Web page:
Fraternal Order of Police spokesman Pat Camden told reporters last year that someone in the group did have a weapon. He claimed the truth would come out during the trial.

"It's a sad day when an officer is charged for doing something he was trained to do," Camden said, arguing that Servin was acting in self-defense.

Servin was charged with involuntary manslaughter, reckless discharge of a firearm and reckless conduct. He was ordered released on $75,000 bail last fall. Since then, Servin has continued to work for the Chicago Police Department on desk duty.

"The officer remains stripped of his police powers and assigned to desk duty until the legal proceedings and investigations conclude," the Police Department stated Monday. "Due to the upcoming trial, we cannot comment further at this time."

In the statement, the Police Department said that over the last three and a half years the department "has led a return to community policing to foster stronger relationships between officers and the communities they serve, and instituted new training, mandatory for all officers, focused on how they are to interact with residents."

Sutton said watching events in Ferguson unfold has reminded him of his sister's case. On Aug. 9, Michael Brown, an unarmed black 18-year-old, was shot to death by a white police officer in Ferguson. The officer, Darren Wilson, said that Brown, who police said had just stolen cigars from a convenience store and punched the clerk, reached into the squad car and punched the officer in the face.

Witness accounts vary. Wilson was not indicted and has since resigned from the police force. The case has prompted demonstrations in cities across the United States by protesters who say that the Missouri incident illustrates common police brutality of black people.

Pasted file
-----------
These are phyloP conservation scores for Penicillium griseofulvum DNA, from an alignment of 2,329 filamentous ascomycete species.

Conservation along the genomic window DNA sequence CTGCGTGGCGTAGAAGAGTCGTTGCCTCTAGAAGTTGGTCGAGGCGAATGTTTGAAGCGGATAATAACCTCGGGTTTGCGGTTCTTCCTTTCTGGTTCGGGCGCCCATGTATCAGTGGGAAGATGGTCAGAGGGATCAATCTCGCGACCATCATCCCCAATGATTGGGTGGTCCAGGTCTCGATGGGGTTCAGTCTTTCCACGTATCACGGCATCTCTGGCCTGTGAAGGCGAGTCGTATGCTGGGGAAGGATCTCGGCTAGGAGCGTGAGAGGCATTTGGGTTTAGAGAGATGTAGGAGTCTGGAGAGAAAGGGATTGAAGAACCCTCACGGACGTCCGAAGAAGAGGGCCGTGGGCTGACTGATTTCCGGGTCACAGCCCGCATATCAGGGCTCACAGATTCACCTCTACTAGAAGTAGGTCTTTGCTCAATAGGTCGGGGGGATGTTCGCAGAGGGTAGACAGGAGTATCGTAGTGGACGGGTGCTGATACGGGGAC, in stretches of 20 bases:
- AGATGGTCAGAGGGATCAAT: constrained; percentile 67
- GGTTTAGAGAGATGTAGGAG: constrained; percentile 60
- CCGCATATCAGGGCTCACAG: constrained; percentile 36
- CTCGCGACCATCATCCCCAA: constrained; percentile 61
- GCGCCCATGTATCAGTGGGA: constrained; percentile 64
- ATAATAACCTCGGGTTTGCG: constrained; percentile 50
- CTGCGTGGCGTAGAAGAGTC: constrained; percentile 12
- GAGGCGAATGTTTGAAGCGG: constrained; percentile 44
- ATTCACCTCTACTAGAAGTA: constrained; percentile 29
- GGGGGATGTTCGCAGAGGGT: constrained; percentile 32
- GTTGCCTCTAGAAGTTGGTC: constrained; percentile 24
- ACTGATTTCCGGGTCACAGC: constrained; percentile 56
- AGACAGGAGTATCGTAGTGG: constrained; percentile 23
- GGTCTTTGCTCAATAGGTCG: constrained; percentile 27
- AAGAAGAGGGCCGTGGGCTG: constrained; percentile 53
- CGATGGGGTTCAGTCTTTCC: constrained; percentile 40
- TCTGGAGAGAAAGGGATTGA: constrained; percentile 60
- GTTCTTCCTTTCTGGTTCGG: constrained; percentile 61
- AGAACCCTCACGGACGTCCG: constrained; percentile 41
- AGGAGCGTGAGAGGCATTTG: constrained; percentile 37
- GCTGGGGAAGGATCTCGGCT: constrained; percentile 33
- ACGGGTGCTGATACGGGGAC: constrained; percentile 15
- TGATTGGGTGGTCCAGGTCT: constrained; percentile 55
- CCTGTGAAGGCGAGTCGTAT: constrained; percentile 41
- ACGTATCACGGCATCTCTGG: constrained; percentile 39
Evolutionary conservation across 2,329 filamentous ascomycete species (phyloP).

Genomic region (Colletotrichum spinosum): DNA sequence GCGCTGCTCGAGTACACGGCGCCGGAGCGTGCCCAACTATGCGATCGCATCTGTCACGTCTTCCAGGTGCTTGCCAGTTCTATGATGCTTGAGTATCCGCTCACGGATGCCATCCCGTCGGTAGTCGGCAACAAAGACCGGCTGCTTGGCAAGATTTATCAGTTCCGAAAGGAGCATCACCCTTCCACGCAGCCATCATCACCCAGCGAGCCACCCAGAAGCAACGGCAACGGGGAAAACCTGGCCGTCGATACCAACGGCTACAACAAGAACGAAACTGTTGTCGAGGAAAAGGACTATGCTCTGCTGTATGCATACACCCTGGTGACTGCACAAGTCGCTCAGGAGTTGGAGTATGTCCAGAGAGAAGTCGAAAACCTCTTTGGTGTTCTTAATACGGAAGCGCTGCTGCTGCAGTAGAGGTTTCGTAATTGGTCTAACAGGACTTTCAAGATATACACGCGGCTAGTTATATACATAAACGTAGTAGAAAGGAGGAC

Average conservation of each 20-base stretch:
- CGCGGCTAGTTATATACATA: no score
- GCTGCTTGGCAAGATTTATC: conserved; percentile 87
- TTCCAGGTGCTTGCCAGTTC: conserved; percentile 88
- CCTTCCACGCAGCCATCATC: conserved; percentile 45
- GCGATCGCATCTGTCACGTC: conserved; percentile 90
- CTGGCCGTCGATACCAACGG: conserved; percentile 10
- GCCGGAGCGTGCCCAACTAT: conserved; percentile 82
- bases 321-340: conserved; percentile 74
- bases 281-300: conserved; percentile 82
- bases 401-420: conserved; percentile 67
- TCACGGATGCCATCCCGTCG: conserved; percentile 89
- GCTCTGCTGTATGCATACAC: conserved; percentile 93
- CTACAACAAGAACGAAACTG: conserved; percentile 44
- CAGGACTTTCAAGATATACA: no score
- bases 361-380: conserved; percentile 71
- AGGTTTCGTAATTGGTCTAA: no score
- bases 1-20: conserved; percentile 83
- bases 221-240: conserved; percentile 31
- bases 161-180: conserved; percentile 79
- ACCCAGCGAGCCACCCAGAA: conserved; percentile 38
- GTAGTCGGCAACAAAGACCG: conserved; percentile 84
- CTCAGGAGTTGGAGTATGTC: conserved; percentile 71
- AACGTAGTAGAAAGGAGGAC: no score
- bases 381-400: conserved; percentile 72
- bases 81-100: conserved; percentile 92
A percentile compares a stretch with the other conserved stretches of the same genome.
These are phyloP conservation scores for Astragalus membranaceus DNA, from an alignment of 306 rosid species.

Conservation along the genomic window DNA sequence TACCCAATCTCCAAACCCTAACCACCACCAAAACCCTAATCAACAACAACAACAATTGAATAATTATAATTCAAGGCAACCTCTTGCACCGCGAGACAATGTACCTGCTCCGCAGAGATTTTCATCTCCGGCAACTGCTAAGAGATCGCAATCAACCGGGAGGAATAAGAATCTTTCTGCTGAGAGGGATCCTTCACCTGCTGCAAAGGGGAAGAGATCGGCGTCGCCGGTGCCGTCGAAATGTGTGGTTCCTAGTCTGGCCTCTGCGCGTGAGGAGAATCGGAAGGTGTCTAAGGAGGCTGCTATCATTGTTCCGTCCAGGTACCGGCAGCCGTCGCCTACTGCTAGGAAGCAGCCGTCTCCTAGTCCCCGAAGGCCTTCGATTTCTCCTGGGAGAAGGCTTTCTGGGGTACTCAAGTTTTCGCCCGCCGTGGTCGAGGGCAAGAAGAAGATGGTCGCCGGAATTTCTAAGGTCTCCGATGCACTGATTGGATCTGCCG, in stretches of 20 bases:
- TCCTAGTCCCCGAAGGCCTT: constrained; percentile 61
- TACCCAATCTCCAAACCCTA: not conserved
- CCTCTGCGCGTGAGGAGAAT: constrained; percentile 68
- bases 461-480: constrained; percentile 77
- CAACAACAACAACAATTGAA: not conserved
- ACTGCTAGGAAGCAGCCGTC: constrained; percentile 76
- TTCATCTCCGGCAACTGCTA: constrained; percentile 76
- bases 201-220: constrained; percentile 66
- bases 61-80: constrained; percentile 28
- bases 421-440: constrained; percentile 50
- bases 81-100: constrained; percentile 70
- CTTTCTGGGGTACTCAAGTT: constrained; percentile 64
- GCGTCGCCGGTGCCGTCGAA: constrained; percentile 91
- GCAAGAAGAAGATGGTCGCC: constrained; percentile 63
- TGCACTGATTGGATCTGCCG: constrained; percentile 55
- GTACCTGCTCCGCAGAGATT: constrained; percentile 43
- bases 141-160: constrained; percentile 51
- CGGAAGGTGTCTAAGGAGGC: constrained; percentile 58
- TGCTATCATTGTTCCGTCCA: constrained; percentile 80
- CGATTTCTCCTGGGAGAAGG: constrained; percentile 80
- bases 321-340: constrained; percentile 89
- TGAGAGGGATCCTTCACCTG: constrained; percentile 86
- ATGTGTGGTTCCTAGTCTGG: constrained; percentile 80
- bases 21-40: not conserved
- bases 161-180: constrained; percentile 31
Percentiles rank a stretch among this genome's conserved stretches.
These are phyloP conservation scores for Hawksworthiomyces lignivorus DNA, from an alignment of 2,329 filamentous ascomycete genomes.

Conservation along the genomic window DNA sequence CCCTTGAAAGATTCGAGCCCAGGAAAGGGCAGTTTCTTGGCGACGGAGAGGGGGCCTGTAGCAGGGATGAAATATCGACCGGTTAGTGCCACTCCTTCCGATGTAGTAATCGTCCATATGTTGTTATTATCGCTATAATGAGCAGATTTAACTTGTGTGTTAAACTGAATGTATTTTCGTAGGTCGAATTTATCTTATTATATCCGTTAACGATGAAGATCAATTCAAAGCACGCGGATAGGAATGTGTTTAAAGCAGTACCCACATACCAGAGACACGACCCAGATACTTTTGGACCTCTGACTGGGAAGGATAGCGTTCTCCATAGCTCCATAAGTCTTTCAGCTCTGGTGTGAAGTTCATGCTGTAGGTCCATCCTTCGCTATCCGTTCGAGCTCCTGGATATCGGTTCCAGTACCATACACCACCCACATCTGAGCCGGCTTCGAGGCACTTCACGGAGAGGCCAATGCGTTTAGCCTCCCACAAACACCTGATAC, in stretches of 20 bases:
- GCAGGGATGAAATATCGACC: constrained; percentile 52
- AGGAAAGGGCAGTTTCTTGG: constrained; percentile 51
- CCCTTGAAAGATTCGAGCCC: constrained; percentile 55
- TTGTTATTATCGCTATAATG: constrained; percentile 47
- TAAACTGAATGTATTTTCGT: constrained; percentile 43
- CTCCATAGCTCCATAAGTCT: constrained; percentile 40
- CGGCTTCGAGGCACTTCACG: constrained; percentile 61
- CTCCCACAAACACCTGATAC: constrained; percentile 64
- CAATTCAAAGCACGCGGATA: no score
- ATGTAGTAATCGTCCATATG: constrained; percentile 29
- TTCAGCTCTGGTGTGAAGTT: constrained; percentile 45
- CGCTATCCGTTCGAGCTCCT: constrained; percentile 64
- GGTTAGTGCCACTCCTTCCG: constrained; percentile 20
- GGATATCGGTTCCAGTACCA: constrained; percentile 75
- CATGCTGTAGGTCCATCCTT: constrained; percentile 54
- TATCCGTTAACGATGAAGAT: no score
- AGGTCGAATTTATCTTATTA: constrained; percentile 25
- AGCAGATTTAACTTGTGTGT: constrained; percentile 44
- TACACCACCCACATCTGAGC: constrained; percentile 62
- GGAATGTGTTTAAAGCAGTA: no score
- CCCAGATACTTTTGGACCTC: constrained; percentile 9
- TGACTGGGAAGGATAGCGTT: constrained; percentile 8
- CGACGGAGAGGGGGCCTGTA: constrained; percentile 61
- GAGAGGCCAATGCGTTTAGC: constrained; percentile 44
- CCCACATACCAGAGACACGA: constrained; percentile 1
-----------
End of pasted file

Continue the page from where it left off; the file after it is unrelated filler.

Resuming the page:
Sutton said he was worried that the trial of Servin "is just leading up to disappointment," explaining that he thinks there's only a 50/50 change Servin will be convicted.

"I don't like the odds, but we have faith. We've got to have faith," he said.

While a conviction wouldn't bring his sister back, Sutton thinks it can help his family heal.

"I think it'll close one chapter in our life," he said. "Our mother hasn't been able to grieve properly yet. The killer of her daughter is still on the streets. ... My mom is suffering."

Sutton said he lost a child after heart surgery and "I know the way I felt, but for somebody to just take your child, your loved one, any loved one, that's probably the hardest thing that you can bear."

"And for the killer to still walk free? If it was me or someone else on the street [that did the shooting], they wouldn't have a $75,000 bail. I wouldn't be walking free," he said.

Sutton said his attorney was anticipating a January or February trial start date in Servin's case.

"I'd be lying if I said after this that Mike Brown is not on my mind. But I hope they do what's right. I really do. That's all people are looking for — just a little bit of justice, make me feel like a citizen, make me feel like I belong here, make me feel like we're equal," he said.